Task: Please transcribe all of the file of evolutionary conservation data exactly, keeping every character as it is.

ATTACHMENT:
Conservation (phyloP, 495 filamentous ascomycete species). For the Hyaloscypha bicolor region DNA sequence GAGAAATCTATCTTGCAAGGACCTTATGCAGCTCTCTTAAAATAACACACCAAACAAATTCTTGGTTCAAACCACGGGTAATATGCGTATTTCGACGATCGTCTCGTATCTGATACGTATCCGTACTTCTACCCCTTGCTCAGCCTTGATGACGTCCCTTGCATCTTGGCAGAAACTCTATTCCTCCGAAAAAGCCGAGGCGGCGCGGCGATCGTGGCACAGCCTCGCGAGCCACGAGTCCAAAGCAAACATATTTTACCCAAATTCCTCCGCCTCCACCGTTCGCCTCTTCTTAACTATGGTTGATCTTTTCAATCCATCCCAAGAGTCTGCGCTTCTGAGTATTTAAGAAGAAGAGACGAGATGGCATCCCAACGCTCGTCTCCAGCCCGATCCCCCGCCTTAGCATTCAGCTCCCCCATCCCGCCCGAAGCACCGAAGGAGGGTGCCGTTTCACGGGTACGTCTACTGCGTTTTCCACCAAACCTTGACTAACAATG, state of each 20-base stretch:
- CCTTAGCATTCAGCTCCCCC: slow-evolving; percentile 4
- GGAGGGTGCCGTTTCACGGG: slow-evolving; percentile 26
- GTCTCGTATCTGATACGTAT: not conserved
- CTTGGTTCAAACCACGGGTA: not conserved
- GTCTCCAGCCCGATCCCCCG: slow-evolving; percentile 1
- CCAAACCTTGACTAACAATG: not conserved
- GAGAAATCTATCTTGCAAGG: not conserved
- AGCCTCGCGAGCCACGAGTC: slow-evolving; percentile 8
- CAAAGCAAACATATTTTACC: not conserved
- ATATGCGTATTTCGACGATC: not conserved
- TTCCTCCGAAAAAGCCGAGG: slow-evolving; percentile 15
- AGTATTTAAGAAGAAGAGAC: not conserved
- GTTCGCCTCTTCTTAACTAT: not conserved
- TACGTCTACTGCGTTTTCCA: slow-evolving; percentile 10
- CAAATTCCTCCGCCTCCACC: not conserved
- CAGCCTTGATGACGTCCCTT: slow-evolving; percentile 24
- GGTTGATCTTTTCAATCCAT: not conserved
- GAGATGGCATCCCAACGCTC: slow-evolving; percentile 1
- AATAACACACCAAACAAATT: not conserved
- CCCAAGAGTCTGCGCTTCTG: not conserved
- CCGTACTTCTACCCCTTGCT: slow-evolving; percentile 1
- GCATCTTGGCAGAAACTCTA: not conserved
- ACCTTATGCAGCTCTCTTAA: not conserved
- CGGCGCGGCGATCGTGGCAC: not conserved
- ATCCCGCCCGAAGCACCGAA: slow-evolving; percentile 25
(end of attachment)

Conservation (phyloP, 495 filamentous ascomycete species). For the Hyaloscypha bicolor region DNA sequence GAGAAATCTATCTTGCAAGGACCTTATGCAGCTCTCTTAAAATAACACACCAAACAAATTCTTGGTTCAAACCACGGGTAATATGCGTATTTCGACGATCGTCTCGTATCTGATACGTATCCGTACTTCTACCCCTTGCTCAGCCTTGATGACGTCCCTTGCATCTTGGCAGAAACTCTATTCCTCCGAAAAAGCCGAGGCGGCGCGGCGATCGTGGCACAGCCTCGCGAGCCACGAGTCCAAAGCAAACATATTTTACCCAAATTCCTCCGCCTCCACCGTTCGCCTCTTCTTAACTATGGTTGATCTTTTCAATCCATCCCAAGAGTCTGCGCTTCTGAGTATTTAAGAAGAAGAGACGAGATGGCATCCCAACGCTCGTCTCCAGCCCGATCCCCCGCCTTAGCATTCAGCTCCCCCATCCCGCCCGAAGCACCGAAGGAGGGTGCCGTTTCACGGGTACGTCTACTGCGTTTTCCACCAAACCTTGACTAACAATG, state of each 20-base stretch:
- CCTTAGCATTCAGCTCCCCC: slow-evolving; percentile 4
- GGAGGGTGCCGTTTCACGGG: slow-evolving; percentile 26
- GTCTCGTATCTGATACGTAT: not conserved
- CTTGGTTCAAACCACGGGTA: not conserved
- GTCTCCAGCCCGATCCCCCG: slow-evolving; percentile 1
- CCAAACCTTGACTAACAATG: not conserved
- GAGAAATCTATCTTGCAAGG: not conserved
- AGCCTCGCGAGCCACGAGTC: slow-evolving; percentile 8
- CAAAGCAAACATATTTTACC: not conserved
- ATATGCGTATTTCGACGATC: not conserved
- TTCCTCCGAAAAAGCCGAGG: slow-evolving; percentile 15
- AGTATTTAAGAAGAAGAGAC: not conserved
- GTTCGCCTCTTCTTAACTAT: not conserved
- TACGTCTACTGCGTTTTCCA: slow-evolving; percentile 10
- CAAATTCCTCCGCCTCCACC: not conserved
- CAGCCTTGATGACGTCCCTT: slow-evolving; percentile 24
- GGTTGATCTTTTCAATCCAT: not conserved
- GAGATGGCATCCCAACGCTC: slow-evolving; percentile 1
- AATAACACACCAAACAAATT: not conserved
- CCCAAGAGTCTGCGCTTCTG: not conserved
- CCGTACTTCTACCCCTTGCT: slow-evolving; percentile 1
- GCATCTTGGCAGAAACTCTA: not conserved
- ACCTTATGCAGCTCTCTTAA: not conserved
- CGGCGCGGCGATCGTGGCAC: not conserved
- ATCCCGCCCGAAGCACCGAA: slow-evolving; percentile 25